Creating a protected contact to computer science for young girls, using illustrated short stories and an interactive learning robot.
In the age of digitalization, to be an empowered citizen requires control over technology. This makes the quota of women in technical professions and computer science education all the more alarming.
Fewer and fewer women dare to study informatics. The reason for this is the existing stereotypes and lack of role models for women in computer science.
Alice creates a protected and simple first contact to computer science for young girls, with illustrated bedtime stories to read aloud and an accompanying Interactive Learning Robot called Lua.
The Stories focus on the little girl Alice, who together with her robot companion Lua travels through time to answer small and large questions about technology. On their journey, they meet great women in the history of computer science like Ada Lovelace, Grace Hopper, and Margaret Hamilton.
The Story of the books is supplemented through educational games that can be played using the physical Robot. These games mirror theoretical concepts in computer science, all without using a single screen-based interface. Instead, Lua has to be programmed using physical cards and a modular electronic component system. Cards have to be scanned, the information saved on small building blocks, and then physically built into the robot.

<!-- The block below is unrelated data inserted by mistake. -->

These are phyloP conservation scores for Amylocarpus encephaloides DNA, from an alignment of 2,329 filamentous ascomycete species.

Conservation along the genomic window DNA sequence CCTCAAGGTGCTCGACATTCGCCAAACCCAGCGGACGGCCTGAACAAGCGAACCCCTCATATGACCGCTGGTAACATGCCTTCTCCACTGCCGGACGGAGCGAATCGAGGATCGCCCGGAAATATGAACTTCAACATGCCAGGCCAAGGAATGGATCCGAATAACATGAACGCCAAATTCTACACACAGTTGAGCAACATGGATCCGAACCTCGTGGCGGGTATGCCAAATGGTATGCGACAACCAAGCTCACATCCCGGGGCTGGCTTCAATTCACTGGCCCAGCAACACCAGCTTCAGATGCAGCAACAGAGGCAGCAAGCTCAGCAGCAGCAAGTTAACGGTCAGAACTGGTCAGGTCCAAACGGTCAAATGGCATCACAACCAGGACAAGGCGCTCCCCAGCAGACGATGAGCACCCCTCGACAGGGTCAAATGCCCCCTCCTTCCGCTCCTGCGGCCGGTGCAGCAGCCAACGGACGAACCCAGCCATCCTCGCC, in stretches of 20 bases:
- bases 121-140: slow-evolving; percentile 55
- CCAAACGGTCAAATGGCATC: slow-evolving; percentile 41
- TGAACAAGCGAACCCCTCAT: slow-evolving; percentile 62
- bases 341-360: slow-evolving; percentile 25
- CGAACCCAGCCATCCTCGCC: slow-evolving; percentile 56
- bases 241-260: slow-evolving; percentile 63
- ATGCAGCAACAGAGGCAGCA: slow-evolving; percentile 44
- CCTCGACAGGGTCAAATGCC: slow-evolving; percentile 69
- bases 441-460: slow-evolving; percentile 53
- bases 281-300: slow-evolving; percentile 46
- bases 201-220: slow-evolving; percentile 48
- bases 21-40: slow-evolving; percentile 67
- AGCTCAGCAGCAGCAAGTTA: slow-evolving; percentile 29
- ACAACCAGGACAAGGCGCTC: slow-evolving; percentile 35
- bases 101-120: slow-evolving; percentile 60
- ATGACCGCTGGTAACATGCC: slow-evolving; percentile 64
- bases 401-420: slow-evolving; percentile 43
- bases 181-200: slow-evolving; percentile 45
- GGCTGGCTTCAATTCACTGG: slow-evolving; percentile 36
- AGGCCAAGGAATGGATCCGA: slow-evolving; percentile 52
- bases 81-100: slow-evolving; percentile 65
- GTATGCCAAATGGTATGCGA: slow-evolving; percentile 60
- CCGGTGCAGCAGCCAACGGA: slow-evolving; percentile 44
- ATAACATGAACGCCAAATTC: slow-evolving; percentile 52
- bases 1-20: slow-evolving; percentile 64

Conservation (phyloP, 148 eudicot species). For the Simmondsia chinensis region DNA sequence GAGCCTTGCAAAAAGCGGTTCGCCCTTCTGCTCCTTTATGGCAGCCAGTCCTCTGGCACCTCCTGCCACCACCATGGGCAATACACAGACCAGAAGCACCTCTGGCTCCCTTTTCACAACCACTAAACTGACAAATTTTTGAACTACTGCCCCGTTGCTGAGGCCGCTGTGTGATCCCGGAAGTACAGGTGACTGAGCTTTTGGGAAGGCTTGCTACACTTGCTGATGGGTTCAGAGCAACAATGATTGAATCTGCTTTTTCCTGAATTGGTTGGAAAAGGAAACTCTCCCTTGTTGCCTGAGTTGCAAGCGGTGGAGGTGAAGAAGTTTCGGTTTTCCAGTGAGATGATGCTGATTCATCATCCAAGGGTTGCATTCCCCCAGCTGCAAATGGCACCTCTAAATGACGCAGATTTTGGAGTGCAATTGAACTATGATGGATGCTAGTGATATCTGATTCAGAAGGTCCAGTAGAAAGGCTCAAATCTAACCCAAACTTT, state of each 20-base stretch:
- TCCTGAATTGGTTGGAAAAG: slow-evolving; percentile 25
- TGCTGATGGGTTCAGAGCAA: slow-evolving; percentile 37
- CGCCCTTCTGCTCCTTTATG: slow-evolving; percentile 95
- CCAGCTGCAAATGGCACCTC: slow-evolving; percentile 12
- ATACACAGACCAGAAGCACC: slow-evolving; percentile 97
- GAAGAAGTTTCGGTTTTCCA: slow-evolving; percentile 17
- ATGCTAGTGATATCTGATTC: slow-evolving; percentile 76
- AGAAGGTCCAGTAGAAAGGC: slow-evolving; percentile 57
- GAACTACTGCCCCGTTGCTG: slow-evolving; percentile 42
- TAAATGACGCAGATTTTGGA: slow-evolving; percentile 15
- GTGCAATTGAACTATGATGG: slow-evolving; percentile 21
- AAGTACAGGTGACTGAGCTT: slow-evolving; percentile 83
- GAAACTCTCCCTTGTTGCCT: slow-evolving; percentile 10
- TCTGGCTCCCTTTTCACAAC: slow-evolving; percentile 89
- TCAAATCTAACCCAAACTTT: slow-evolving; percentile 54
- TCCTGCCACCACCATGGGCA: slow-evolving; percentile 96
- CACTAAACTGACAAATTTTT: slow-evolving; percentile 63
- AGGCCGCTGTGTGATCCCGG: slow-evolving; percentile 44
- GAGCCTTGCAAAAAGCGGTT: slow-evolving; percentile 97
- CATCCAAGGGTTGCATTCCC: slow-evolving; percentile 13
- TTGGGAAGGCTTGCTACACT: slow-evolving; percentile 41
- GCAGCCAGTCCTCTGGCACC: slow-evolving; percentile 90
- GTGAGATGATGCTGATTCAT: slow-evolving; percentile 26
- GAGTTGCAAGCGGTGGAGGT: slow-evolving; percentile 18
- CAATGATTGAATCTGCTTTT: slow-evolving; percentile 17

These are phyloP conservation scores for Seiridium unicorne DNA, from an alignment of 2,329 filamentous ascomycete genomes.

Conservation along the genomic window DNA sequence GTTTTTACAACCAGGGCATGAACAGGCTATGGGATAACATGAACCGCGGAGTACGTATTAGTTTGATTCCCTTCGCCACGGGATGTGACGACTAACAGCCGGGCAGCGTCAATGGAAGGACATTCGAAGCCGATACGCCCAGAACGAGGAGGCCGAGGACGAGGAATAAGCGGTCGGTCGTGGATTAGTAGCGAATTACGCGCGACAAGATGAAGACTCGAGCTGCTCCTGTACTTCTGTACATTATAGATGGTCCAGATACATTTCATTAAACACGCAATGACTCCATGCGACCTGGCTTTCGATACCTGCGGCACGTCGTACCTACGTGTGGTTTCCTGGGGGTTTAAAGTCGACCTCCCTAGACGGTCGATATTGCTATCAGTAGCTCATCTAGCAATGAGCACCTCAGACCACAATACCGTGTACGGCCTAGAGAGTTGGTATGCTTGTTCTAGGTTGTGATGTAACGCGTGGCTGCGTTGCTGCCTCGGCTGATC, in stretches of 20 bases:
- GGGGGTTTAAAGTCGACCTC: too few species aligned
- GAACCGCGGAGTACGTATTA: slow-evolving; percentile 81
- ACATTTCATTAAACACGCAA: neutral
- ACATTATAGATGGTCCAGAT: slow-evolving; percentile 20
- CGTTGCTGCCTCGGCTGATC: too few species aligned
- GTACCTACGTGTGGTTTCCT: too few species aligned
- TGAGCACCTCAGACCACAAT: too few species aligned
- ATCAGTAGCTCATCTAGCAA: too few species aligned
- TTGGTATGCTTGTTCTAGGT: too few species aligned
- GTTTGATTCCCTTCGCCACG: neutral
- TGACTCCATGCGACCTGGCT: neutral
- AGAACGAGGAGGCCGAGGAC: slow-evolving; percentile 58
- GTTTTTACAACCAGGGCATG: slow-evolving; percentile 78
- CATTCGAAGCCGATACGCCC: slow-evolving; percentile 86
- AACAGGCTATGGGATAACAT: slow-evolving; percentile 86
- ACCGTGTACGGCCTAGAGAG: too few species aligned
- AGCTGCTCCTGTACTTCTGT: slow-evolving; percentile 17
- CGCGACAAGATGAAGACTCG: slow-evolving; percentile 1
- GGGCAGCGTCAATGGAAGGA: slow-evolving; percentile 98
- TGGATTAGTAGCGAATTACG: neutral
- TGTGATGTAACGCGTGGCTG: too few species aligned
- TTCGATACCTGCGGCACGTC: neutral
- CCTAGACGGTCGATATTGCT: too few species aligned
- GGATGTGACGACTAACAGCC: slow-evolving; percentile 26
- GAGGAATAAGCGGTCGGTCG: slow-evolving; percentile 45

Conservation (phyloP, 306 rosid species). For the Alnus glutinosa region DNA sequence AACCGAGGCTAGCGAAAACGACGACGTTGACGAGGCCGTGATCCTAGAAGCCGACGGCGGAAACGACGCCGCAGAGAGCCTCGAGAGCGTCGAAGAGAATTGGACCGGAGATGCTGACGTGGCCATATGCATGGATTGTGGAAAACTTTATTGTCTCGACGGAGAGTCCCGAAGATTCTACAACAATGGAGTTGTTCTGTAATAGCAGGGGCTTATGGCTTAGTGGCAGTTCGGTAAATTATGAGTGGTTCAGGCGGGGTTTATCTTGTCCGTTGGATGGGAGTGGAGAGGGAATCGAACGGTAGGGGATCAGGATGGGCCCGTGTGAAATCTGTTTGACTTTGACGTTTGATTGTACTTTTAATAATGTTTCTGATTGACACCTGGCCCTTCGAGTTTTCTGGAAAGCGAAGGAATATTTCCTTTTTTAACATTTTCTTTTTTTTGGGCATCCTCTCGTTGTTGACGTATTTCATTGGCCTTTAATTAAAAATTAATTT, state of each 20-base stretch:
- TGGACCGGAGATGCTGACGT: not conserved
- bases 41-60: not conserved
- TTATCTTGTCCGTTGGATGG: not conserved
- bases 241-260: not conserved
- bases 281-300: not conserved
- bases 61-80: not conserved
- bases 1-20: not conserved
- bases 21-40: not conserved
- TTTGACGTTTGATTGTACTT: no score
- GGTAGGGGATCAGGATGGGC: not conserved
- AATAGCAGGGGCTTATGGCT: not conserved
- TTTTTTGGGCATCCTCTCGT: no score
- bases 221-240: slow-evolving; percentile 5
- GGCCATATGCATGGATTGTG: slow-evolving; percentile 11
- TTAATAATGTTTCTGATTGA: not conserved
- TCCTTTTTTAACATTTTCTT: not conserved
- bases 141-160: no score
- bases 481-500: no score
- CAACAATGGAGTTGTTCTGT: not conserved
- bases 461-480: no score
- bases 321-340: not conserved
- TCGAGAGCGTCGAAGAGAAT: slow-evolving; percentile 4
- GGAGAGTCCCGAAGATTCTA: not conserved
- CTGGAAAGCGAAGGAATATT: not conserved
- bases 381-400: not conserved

This is done with the core Design Philosophy of Lua in mind: to foster and reward curiosity, through a deep focus on understandability, modifiability, and reusability.
By focusing on big women in computer science history and distancing computer science from displays, computers, and programming, gender stereotypes in the minds of girls and their parents are being addressed to promote more equality in the computer science industry and empower young girls to follow their passion.
|University of Applied Science Darmstadt h_da, Faculty Media, Interactive Media Design
|Type of project